The new story takes place twenty-five years after the first film, which set back the clock from Traver's first book, set and published in 1934, to Edwardian times. So now we find ourselves in the middle of the Great Depression, or the Great Slump, as the Brits call it. Little Michael Banks has grown into a thirty-something Ben Whishaw, here playing a recently widowed father of three: Annabel (Pixie Davies), John (Nathanael Saleh), and Georgie (Joel Dawson), archetypal and preternaturally poised English movie children if there ever were. Michael's sister, Jane (Emily Mortimer), whose mother was a suffragette, follows in her activist footsteps as a union organizer.
As Michael, Whishaw is a widower befuddled by grief, who forgets things like paying the mortgage and is now facing foreclosure. A hard-hearted banker (Colin Firth) is intent on inflicting as much pain as possible upon the young father, who works for him as a teller and thereby can be fired as well as evicted. Into the crisis providentially floats Mary Poppins (Emily Blunt), who insists on resuming her old job without pay, even though it includes the added responsibility of looking after a pair of adults as well as their children. Also showing up from the past is Jack (Lin-Manuel Miranda), a lamplighter, who, as a boy, was an apprentice to the previous film's Bert, the chimney sweep (Dick Van Dyke then, improbably tall and lanky for an occupation that, for practical reasons, often exploited small children and turned them into hunchbacks). In the mid-century iteration, Bert and Mary were presented as a potentially romantic couple who, in the finished film, never got around to doing anything about it; at least one song making the idea plainer was cut. In the new film, Jack's libido is discreetly channeled into a chaste crush on Jane Banks, and, while Mary Poppins is the woman he spends most of his time with, their relationship remains completely platonic.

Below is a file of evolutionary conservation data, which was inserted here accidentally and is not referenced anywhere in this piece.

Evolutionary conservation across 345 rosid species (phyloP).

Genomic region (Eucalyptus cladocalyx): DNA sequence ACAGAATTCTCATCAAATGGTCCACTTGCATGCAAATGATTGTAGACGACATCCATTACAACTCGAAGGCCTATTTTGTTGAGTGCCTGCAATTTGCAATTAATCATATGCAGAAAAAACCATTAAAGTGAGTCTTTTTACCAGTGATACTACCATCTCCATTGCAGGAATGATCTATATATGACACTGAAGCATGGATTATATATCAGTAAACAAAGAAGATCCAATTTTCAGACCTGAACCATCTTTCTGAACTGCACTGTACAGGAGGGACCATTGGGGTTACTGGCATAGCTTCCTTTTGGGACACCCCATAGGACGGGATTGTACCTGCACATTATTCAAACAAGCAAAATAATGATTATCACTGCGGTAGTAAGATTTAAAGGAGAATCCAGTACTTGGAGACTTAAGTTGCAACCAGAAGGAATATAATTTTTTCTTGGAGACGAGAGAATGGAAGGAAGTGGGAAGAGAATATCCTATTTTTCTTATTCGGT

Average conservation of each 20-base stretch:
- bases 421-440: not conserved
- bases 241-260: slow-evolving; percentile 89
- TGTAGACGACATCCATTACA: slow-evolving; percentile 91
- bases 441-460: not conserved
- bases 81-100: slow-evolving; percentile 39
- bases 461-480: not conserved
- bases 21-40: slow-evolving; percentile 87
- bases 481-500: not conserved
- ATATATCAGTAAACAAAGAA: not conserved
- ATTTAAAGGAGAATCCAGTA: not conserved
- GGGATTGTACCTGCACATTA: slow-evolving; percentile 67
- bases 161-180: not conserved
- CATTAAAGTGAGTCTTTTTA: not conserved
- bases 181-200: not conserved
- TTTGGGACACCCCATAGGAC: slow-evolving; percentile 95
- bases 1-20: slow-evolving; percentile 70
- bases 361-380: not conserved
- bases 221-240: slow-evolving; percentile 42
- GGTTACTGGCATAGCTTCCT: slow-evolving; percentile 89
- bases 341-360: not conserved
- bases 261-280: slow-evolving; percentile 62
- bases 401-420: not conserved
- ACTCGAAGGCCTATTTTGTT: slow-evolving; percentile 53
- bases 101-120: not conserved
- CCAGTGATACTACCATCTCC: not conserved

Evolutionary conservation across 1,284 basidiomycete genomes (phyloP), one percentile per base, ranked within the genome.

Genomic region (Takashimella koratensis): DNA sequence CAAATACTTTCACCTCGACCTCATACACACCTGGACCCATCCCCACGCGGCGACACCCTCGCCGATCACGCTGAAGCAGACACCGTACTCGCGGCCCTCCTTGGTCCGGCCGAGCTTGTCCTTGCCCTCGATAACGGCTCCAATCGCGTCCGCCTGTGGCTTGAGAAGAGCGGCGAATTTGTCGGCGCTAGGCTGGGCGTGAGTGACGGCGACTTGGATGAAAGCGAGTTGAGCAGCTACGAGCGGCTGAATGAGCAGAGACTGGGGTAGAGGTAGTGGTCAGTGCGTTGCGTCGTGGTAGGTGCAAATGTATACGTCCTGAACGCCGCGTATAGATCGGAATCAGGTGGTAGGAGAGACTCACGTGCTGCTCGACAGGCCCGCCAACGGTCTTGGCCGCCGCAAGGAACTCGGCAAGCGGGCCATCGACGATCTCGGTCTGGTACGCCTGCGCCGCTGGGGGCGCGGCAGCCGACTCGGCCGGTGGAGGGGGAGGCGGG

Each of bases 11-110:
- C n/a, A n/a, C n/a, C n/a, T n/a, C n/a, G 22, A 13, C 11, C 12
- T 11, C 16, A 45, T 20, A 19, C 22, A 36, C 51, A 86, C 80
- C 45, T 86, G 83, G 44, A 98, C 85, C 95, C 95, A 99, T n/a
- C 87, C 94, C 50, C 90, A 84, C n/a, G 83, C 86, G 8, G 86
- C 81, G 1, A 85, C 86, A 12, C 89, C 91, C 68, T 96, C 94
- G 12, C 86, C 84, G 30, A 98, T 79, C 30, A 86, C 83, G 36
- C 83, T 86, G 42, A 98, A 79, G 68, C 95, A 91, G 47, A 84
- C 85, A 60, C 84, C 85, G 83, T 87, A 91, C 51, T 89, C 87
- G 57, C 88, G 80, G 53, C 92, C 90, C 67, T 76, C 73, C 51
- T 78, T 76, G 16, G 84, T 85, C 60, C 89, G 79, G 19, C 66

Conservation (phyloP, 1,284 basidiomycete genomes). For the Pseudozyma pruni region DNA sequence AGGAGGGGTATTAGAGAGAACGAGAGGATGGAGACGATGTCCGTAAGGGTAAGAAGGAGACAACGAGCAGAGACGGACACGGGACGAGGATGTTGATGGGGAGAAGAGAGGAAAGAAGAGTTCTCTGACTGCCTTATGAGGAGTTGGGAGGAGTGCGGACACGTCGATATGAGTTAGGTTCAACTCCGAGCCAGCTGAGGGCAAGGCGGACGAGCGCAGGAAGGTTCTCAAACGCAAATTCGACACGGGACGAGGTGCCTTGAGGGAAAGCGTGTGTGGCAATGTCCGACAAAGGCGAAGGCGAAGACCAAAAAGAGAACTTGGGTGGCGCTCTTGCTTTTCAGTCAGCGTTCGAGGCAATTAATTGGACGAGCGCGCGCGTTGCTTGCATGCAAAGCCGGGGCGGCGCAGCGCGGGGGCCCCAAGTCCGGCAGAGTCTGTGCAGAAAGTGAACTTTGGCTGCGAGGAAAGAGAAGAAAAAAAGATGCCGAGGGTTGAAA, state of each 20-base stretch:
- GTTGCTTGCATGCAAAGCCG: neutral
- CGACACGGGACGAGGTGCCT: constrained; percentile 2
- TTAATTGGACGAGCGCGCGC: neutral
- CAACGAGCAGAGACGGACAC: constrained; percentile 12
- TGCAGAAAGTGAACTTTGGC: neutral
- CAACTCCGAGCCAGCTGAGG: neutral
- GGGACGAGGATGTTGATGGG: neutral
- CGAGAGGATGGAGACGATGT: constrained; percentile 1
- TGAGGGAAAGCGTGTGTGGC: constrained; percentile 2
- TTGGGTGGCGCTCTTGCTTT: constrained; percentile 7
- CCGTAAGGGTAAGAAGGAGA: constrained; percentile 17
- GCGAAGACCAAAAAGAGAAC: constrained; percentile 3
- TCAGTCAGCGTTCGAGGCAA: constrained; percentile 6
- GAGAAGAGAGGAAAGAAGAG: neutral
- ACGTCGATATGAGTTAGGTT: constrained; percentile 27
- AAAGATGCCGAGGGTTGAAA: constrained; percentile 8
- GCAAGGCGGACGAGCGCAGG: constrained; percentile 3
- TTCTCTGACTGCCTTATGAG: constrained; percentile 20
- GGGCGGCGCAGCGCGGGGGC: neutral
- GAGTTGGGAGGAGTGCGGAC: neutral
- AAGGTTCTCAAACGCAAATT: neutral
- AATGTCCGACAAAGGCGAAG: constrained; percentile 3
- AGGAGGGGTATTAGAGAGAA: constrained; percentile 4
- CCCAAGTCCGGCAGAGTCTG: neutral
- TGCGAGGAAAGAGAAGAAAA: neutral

The first big production number, "Can You Imagine That?", takes Mary and the children through the bottom of a bathtub for what is, essentially, a CGI-abetted acid trip beneath the waves (hmm…a cube made of sugar helps the medicine go down?) replete with synchronized-swimming, digitally rendered dolphins. Quite an eyeful, but you immediately worry: What about the penguins? Don't let them be Pixared, too! Regardless of what Travers thought—the penguins constituted her breaking point—for me, and millions of others, there can be no Mary Poppins without those dancing penguins, and just the way we remember them, not tarted up with tech. I needn't have worried, because when the penguins finally put in their big, show-stopping soft-shoe, they were products of old-school, hand-drawn animation, just like 1964. And every bit as satisfying.